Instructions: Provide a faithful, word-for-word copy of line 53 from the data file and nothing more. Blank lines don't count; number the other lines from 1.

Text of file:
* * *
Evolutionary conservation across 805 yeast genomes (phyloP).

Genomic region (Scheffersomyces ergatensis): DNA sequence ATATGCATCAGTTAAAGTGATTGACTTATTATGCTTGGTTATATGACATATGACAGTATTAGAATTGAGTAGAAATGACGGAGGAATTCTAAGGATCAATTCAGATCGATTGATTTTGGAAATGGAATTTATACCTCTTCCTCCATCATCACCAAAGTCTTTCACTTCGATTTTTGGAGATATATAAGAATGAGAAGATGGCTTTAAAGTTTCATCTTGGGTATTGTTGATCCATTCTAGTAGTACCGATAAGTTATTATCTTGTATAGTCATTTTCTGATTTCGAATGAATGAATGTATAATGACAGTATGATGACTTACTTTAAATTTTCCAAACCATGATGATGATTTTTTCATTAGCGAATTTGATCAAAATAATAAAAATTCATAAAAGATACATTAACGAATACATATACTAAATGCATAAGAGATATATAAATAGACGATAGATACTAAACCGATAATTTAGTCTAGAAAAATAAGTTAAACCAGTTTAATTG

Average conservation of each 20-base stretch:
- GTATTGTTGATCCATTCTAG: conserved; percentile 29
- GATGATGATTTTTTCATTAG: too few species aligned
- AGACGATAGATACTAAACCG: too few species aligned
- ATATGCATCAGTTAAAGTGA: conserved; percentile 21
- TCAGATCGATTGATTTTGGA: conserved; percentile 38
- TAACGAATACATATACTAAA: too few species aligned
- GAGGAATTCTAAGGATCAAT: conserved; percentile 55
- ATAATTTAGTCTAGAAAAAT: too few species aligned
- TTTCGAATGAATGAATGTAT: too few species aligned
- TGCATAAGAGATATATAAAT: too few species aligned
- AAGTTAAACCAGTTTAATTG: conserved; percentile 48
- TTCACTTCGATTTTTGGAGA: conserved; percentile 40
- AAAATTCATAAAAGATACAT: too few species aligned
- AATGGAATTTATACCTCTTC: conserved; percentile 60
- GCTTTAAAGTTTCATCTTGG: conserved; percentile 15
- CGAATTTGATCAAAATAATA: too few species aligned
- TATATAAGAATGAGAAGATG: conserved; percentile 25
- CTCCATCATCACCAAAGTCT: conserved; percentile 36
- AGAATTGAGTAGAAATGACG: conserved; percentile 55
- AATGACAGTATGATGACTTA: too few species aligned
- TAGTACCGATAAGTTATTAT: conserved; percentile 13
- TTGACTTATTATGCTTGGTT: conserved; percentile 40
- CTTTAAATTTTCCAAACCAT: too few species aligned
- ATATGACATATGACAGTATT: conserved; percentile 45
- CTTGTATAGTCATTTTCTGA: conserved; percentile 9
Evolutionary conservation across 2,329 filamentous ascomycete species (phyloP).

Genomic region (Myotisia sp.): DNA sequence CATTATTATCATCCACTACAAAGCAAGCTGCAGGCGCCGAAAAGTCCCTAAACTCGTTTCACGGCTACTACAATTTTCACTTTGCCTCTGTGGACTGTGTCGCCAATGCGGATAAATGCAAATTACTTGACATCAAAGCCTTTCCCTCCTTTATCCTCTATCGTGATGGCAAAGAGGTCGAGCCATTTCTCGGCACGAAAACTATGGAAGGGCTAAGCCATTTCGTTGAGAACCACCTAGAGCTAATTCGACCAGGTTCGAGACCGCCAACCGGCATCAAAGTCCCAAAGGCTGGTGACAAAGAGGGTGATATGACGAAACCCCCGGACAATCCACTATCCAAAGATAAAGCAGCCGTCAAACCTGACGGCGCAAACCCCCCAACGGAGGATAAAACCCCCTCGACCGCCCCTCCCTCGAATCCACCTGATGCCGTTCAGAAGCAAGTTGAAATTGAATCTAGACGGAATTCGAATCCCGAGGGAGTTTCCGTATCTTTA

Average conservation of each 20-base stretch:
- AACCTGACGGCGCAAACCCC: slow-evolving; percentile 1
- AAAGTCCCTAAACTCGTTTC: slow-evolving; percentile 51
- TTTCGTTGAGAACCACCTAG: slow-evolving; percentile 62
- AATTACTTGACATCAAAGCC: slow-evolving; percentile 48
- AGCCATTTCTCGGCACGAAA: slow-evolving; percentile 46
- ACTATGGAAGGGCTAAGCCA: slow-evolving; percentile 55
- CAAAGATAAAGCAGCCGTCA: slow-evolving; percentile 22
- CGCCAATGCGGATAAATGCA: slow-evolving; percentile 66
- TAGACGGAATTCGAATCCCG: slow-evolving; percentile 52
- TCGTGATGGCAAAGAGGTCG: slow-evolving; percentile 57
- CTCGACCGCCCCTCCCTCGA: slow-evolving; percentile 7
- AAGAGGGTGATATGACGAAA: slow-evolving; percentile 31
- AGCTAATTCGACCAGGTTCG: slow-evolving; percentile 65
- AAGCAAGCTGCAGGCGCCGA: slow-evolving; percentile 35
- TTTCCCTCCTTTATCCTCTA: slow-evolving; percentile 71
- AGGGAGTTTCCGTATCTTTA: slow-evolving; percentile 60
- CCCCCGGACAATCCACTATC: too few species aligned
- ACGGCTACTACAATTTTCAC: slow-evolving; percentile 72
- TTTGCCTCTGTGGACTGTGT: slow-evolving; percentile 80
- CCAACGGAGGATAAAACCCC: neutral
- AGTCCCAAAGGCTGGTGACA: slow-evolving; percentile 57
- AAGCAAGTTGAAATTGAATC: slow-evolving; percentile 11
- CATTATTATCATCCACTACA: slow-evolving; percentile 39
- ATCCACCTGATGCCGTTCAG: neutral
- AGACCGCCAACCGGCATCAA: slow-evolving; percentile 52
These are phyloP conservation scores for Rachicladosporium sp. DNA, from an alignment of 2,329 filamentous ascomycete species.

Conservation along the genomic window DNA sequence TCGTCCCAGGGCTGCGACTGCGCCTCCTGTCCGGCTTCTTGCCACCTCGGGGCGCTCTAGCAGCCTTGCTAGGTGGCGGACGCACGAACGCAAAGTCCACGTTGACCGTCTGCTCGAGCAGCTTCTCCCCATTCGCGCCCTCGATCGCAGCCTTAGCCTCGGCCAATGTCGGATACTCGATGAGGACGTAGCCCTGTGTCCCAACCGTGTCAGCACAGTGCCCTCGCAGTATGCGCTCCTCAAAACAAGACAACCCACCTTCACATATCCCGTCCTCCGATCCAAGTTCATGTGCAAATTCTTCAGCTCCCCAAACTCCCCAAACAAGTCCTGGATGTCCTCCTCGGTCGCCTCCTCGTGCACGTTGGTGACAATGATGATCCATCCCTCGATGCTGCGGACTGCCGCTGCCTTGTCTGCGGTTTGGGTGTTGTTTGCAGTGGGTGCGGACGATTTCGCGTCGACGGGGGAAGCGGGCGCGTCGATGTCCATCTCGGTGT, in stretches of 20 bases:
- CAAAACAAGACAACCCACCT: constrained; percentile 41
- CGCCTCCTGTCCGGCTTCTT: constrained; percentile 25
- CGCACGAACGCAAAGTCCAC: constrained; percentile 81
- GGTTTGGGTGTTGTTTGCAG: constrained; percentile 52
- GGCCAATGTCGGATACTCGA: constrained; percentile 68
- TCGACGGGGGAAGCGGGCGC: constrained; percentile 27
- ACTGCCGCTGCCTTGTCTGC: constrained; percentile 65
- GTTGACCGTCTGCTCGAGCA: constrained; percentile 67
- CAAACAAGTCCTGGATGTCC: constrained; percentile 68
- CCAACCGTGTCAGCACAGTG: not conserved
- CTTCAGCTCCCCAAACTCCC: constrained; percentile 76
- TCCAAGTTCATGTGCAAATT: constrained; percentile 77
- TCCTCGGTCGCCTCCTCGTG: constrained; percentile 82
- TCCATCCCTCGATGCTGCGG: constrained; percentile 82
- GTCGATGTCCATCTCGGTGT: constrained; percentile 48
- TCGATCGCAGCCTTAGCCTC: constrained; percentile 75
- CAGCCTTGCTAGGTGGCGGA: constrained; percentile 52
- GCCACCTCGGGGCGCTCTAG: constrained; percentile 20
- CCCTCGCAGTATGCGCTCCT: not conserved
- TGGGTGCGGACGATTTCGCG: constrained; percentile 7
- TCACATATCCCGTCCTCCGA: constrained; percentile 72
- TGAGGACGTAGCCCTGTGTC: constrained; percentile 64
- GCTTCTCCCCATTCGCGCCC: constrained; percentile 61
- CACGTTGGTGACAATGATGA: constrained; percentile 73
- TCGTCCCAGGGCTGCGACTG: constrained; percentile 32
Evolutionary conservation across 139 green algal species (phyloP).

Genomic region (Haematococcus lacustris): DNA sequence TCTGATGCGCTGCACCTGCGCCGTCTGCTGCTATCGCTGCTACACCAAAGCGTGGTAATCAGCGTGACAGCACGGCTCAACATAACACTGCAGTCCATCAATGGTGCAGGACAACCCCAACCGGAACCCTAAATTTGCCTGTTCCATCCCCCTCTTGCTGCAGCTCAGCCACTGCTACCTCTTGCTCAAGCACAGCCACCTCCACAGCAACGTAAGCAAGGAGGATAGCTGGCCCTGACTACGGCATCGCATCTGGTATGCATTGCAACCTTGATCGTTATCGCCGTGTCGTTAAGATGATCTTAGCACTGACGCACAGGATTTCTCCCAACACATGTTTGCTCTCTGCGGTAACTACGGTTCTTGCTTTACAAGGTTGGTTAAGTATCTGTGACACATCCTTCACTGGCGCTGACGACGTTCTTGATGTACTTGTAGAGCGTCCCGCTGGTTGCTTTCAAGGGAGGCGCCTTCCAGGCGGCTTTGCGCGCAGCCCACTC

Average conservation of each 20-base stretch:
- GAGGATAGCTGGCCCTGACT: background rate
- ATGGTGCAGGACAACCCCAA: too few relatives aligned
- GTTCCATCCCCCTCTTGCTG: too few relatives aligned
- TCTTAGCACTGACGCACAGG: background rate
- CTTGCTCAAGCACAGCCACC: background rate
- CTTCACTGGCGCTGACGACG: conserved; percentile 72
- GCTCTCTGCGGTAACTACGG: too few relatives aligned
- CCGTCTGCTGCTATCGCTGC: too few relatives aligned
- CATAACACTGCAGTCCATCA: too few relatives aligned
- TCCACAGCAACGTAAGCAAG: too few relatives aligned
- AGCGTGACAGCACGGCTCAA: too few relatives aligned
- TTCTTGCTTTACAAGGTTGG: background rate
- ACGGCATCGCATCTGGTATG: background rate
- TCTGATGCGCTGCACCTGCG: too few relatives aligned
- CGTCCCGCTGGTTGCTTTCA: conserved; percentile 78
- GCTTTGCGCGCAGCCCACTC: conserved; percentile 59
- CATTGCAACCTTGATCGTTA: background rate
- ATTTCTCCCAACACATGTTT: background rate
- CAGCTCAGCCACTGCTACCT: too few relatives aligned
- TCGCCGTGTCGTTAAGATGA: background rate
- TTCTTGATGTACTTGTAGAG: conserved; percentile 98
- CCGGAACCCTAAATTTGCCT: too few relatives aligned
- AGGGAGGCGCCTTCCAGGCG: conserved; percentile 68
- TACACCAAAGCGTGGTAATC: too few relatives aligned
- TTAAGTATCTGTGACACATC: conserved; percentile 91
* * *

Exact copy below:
- AAGCAAGTTGAAATTGAATC: slow-evolving; percentile 11